Absurdly Driven looks at the world of business with a skeptical eye and a firmly rooted tongue in cheek.
History can happen in a moment.
One leap beyond the norm, one word beyond the usual, one push of a nuclear button can send humanity soaring--or sinking--in a new direction.
I fear that may have recently happened on social media.
You'll be wondering what sort of history has been made and why you've missed it.
Well, let me tell you that Millennials have fallen out of love with Facebook.
I know this because I've just read an article on CNBC.com that tells me, "We, Millennials, have fallen out of love with Facebook."
I hadn't been aware that Millennials had an official spokesperson. Or, rather, I'd assumed it was Justin Bieber or Selena Gomez. But here was Sonali Seth, a sophomore at USC, speaking for them all.
Millennials are our future. I know this because Millennials always tell me this.
What has Facebook done to turn them away? Has it been less than loving? Has it been unfaithful?
Seth writes that the thrill is gone because of Facebook's "unapologetic ubiquity."
Millennials, you see, cannot be associated with something with which everyone else is associated. They must have their own thing.
For Seth, though, the issue is philosophical. Millennials do have a deep philosophical bent.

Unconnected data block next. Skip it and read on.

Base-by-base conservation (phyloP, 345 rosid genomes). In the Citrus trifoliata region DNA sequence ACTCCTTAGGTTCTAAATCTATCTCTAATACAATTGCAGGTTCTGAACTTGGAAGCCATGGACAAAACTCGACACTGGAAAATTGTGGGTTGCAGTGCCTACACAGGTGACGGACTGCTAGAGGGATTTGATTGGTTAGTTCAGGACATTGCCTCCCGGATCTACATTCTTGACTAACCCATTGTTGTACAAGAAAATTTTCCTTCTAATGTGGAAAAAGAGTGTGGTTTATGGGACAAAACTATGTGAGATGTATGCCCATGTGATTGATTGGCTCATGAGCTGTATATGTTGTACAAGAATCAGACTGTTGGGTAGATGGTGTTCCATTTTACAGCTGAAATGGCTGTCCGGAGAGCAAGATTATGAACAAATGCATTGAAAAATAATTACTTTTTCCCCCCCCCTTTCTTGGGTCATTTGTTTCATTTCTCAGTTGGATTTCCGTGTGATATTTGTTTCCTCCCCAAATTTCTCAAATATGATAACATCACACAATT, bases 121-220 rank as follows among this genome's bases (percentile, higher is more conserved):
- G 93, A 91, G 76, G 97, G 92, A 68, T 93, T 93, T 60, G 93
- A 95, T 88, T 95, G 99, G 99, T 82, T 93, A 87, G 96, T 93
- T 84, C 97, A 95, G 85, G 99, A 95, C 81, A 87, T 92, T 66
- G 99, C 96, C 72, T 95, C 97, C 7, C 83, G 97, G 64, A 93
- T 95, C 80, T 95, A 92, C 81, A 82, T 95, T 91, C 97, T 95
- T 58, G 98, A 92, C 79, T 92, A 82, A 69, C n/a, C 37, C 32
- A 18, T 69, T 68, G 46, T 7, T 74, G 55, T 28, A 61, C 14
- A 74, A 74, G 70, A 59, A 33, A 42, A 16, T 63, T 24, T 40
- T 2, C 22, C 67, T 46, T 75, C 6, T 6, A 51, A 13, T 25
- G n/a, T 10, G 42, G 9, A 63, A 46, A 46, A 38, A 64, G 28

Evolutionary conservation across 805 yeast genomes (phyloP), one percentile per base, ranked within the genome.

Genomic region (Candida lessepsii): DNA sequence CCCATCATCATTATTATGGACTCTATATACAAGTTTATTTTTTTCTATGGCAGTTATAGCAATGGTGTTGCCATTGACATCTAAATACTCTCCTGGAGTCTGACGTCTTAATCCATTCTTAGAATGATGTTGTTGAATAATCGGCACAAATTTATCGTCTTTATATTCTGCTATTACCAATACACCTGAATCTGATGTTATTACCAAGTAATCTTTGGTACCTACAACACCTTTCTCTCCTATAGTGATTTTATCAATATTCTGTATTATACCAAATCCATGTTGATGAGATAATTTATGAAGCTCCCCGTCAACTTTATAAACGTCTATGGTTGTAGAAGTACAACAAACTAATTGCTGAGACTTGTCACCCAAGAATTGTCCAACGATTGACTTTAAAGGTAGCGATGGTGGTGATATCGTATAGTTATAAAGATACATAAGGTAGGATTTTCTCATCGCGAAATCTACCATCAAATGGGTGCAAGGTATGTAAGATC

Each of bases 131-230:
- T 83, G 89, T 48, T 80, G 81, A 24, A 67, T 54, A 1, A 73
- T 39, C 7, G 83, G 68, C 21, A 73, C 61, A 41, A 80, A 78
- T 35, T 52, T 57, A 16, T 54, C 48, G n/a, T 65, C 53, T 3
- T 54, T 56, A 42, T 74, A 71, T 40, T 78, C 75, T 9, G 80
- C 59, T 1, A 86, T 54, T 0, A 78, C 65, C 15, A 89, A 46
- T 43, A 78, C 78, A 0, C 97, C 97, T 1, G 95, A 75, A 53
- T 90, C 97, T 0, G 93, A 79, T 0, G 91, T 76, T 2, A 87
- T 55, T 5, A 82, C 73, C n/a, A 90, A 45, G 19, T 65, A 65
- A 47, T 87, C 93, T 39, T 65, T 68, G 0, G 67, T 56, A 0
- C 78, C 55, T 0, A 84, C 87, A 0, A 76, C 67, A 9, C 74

She explains that Facebook's ubiquity without apology "has forced us to grapple with new questions about what it means to exist on a screen and in person."
I fancy it isn't just Millennials who have been grappling with this. Existence has especially bothered everyone who's ever, um, existed.
But for Seth, it's the presence of older types on Facebook--and, worse, authority figures such as parents and employers--that has made Millennials finally snap.
You know my next line already, don't you? Yes, they're snapping on Snapchat.
For Seth: "Snapchat lets Millennials broadcast their lives only to people that they care about."
Wait, I'm sure that Mark Zuckerberg, when he finally came to terms with what nonsense he'd uttered in saying that people didn't want privacy anymore, suddenly instituted privacy controls that everyone understands. Or not.
Of course, this may have been stimulated by his need for personal privacy.
Can it be that Millennials have suddenly realized this need too?
I fear it's more than that. Millennials are feeling the social heat.
With Snapchat, Seth explains, "there's no sense of warped virtual validation that arises via Facebook 'likes' or Instagram 'hearts' and no social pressure to conform to a public persona."
Seth insists that contrary to public perception, Millennials aren't going to become the most narcissistic individuals since presidential candidates were invented.
Instead, she says: "To be truly introspective, we will have to navigate social politics as it enters our virtual lives, all while we come closer to deciphering who we are, who we want to be, and how we want the world to see us."
I am happy to forgive anyone who finds that sentence stunningly narcissistic.
I fear, though, that Millennials aren't as original as they--or at least Seth--might hope.
In 2013, teens already declared Facebook was "dead and buried," according to one piece of research.
The reason? Why, because parents, grandparents, and everyone else was on it. Their remedy? Why, Snapchat.
Wait, but could at least some of those teens now be the same Millennials still saying the same thing?
Perhaps "social politics" is the same as all other politics. New ideas are very rare.